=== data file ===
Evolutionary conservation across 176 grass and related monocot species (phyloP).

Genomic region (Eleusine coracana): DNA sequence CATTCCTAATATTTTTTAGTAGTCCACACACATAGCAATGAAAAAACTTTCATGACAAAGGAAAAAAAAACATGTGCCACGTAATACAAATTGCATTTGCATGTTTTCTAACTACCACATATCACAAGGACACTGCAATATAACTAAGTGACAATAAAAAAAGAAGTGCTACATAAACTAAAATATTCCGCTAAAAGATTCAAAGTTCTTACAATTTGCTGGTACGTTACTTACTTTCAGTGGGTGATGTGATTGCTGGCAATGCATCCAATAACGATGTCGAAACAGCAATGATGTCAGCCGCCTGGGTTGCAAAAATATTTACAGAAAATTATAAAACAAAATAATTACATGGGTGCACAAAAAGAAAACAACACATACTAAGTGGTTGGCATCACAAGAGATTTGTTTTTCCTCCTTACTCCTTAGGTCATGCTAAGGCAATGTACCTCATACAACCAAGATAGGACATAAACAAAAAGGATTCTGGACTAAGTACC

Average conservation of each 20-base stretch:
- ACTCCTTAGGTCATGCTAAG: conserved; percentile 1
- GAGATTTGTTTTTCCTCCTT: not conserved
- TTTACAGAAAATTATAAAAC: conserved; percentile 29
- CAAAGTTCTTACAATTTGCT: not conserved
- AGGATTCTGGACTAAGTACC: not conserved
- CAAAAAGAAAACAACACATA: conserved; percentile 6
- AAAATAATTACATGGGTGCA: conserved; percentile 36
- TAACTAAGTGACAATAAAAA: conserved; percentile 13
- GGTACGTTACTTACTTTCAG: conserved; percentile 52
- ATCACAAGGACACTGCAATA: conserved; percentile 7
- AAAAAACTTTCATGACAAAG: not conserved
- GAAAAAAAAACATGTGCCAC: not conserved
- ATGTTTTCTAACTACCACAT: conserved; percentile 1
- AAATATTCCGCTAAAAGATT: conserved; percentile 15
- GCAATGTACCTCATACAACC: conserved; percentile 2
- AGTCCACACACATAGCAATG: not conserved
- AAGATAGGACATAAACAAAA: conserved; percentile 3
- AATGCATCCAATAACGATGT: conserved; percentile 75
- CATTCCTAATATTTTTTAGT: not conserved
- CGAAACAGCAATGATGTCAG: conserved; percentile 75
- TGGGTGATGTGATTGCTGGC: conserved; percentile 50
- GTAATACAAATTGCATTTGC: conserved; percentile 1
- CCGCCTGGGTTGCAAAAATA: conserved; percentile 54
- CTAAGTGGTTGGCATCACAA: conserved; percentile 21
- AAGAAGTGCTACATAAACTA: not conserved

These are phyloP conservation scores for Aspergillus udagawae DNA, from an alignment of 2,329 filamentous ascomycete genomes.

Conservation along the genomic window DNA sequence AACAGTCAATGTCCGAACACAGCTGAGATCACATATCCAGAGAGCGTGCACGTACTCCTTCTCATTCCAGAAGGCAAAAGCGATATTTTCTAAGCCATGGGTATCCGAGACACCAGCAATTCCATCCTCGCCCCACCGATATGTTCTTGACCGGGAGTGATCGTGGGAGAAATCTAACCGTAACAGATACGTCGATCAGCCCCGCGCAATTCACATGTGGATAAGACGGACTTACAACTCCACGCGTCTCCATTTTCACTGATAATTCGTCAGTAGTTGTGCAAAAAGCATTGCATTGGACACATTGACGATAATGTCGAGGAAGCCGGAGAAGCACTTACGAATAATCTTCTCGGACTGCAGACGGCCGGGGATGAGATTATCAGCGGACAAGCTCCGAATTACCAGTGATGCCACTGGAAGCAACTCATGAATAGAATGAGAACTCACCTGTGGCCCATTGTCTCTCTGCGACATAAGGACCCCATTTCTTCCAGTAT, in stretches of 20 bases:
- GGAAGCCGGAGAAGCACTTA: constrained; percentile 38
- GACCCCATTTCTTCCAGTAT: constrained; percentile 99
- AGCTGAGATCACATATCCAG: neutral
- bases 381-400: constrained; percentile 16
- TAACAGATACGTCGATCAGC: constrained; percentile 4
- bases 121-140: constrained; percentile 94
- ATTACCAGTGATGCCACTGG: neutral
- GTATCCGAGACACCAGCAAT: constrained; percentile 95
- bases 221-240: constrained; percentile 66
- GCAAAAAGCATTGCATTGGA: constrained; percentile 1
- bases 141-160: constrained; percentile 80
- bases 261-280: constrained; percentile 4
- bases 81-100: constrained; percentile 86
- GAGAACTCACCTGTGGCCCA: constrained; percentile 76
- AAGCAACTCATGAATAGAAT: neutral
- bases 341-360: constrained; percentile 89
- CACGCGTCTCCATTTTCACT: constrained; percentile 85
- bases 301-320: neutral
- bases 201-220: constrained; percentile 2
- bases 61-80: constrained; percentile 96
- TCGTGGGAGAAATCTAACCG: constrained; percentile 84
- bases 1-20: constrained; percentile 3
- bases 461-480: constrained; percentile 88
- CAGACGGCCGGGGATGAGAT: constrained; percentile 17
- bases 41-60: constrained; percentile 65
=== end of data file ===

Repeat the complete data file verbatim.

Evolutionary conservation across 176 grass and related monocot species (phyloP).

Genomic region (Eleusine coracana): DNA sequence CATTCCTAATATTTTTTAGTAGTCCACACACATAGCAATGAAAAAACTTTCATGACAAAGGAAAAAAAAACATGTGCCACGTAATACAAATTGCATTTGCATGTTTTCTAACTACCACATATCACAAGGACACTGCAATATAACTAAGTGACAATAAAAAAAGAAGTGCTACATAAACTAAAATATTCCGCTAAAAGATTCAAAGTTCTTACAATTTGCTGGTACGTTACTTACTTTCAGTGGGTGATGTGATTGCTGGCAATGCATCCAATAACGATGTCGAAACAGCAATGATGTCAGCCGCCTGGGTTGCAAAAATATTTACAGAAAATTATAAAACAAAATAATTACATGGGTGCACAAAAAGAAAACAACACATACTAAGTGGTTGGCATCACAAGAGATTTGTTTTTCCTCCTTACTCCTTAGGTCATGCTAAGGCAATGTACCTCATACAACCAAGATAGGACATAAACAAAAAGGATTCTGGACTAAGTACC

Average conservation of each 20-base stretch:
- ACTCCTTAGGTCATGCTAAG: conserved; percentile 1
- GAGATTTGTTTTTCCTCCTT: not conserved
- TTTACAGAAAATTATAAAAC: conserved; percentile 29
- CAAAGTTCTTACAATTTGCT: not conserved
- AGGATTCTGGACTAAGTACC: not conserved
- CAAAAAGAAAACAACACATA: conserved; percentile 6
- AAAATAATTACATGGGTGCA: conserved; percentile 36
- TAACTAAGTGACAATAAAAA: conserved; percentile 13
- GGTACGTTACTTACTTTCAG: conserved; percentile 52
- ATCACAAGGACACTGCAATA: conserved; percentile 7
- AAAAAACTTTCATGACAAAG: not conserved
- GAAAAAAAAACATGTGCCAC: not conserved
- ATGTTTTCTAACTACCACAT: conserved; percentile 1
- AAATATTCCGCTAAAAGATT: conserved; percentile 15
- GCAATGTACCTCATACAACC: conserved; percentile 2
- AGTCCACACACATAGCAATG: not conserved
- AAGATAGGACATAAACAAAA: conserved; percentile 3
- AATGCATCCAATAACGATGT: conserved; percentile 75
- CATTCCTAATATTTTTTAGT: not conserved
- CGAAACAGCAATGATGTCAG: conserved; percentile 75
- TGGGTGATGTGATTGCTGGC: conserved; percentile 50
- GTAATACAAATTGCATTTGC: conserved; percentile 1
- CCGCCTGGGTTGCAAAAATA: conserved; percentile 54
- CTAAGTGGTTGGCATCACAA: conserved; percentile 21
- AAGAAGTGCTACATAAACTA: not conserved

These are phyloP conservation scores for Aspergillus udagawae DNA, from an alignment of 2,329 filamentous ascomycete genomes.

Conservation along the genomic window DNA sequence AACAGTCAATGTCCGAACACAGCTGAGATCACATATCCAGAGAGCGTGCACGTACTCCTTCTCATTCCAGAAGGCAAAAGCGATATTTTCTAAGCCATGGGTATCCGAGACACCAGCAATTCCATCCTCGCCCCACCGATATGTTCTTGACCGGGAGTGATCGTGGGAGAAATCTAACCGTAACAGATACGTCGATCAGCCCCGCGCAATTCACATGTGGATAAGACGGACTTACAACTCCACGCGTCTCCATTTTCACTGATAATTCGTCAGTAGTTGTGCAAAAAGCATTGCATTGGACACATTGACGATAATGTCGAGGAAGCCGGAGAAGCACTTACGAATAATCTTCTCGGACTGCAGACGGCCGGGGATGAGATTATCAGCGGACAAGCTCCGAATTACCAGTGATGCCACTGGAAGCAACTCATGAATAGAATGAGAACTCACCTGTGGCCCATTGTCTCTCTGCGACATAAGGACCCCATTTCTTCCAGTAT, in stretches of 20 bases:
- GGAAGCCGGAGAAGCACTTA: constrained; percentile 38
- GACCCCATTTCTTCCAGTAT: constrained; percentile 99
- AGCTGAGATCACATATCCAG: neutral
- bases 381-400: constrained; percentile 16
- TAACAGATACGTCGATCAGC: constrained; percentile 4
- bases 121-140: constrained; percentile 94
- ATTACCAGTGATGCCACTGG: neutral
- GTATCCGAGACACCAGCAAT: constrained; percentile 95
- bases 221-240: constrained; percentile 66
- GCAAAAAGCATTGCATTGGA: constrained; percentile 1
- bases 141-160: constrained; percentile 80
- bases 261-280: constrained; percentile 4
- bases 81-100: constrained; percentile 86
- GAGAACTCACCTGTGGCCCA: constrained; percentile 76
- AAGCAACTCATGAATAGAAT: neutral
- bases 341-360: constrained; percentile 89
- CACGCGTCTCCATTTTCACT: constrained; percentile 85
- bases 301-320: neutral
- bases 201-220: constrained; percentile 2
- bases 61-80: constrained; percentile 96
- TCGTGGGAGAAATCTAACCG: constrained; percentile 84
- bases 1-20: constrained; percentile 3
- bases 461-480: constrained; percentile 88
- CAGACGGCCGGGGATGAGAT: constrained; percentile 17
- bases 41-60: constrained; percentile 65